that you’re gonna get on the bottom
of your gear as you
cut them out. With the handsaw table
tilted to the right we can now cut out
the left side of every tooth. That way the teeth
will actually get
a little bit narrow as they get
towards the bottom. Next we need to
tilt the handsaw table
to the left. Now on a lot of handsaws
including mine the table
doesn’t actually
tilt to the left. So what I’m doing is
I’m putting a piece of wood underneath the piece
of plywood that I’ve got
on top of the table. Which will give me
about a 5 degree left tilt. So now with the table
tilted left. I can cut out the other
half of the teeth. Now with the holes
that I drilled earlier I don’t actually have to
fiddle around with cleaning up
the bottom of the teeth because the hole
has already taken care
of that cut. And with the table
set back straight I’m just gonna give
every tooth a bit of a trim because I wasn’t
as careful when I cut out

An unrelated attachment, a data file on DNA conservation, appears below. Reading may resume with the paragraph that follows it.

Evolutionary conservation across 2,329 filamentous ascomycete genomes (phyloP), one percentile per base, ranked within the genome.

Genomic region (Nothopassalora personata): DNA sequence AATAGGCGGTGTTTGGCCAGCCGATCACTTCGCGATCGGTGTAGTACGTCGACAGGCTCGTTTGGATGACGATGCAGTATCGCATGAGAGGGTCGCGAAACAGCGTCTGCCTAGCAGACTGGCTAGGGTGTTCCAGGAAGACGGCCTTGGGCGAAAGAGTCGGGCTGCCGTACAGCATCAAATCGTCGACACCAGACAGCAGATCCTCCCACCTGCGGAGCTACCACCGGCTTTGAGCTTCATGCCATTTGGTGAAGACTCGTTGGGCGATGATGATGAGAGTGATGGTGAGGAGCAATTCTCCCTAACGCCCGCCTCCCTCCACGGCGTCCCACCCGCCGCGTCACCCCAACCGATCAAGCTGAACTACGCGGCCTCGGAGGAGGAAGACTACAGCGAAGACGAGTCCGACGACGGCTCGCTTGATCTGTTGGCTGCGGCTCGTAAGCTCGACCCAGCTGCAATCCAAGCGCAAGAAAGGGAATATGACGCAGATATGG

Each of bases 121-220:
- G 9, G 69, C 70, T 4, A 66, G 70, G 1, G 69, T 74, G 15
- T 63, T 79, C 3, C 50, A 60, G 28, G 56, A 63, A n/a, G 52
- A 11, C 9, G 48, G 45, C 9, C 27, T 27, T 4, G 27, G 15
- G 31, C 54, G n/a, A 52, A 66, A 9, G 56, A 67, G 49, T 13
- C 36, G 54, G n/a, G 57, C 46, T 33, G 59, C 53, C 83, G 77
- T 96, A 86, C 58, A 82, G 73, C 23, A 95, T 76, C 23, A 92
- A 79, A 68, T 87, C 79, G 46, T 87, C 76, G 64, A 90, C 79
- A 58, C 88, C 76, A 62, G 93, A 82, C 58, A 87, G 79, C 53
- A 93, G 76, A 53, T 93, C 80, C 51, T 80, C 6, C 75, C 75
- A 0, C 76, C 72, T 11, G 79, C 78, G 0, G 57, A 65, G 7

the initial circle. Thanks to having a piece
of plywood right up
against the blade My gear has hardly
any tear-out
on the bottom. Now we’re done with
the paper template. But before we get rid of it
let’s drill a hole
in the middle. Next I get rid
of the template by just sanding it off
on the belt sander. That’s a bit messy though
because it actually kind of comes off
in chunks so you
might want to just scrape it off
with a chisel. All right, so let’s mount
that new gear on the box joint jig and
see how it works. Sometimes they
jam a little bit. But with this one
I got a little lucky
and there is really no interference
at all. If the gears end up
binding a little bit then you can
tweak them
by just kind of filing down the shape
of the teeth a little bit. This gear
really didn’t need
any of that but just showing to demonstrate. You could also see how
the teeth are a little bit narrow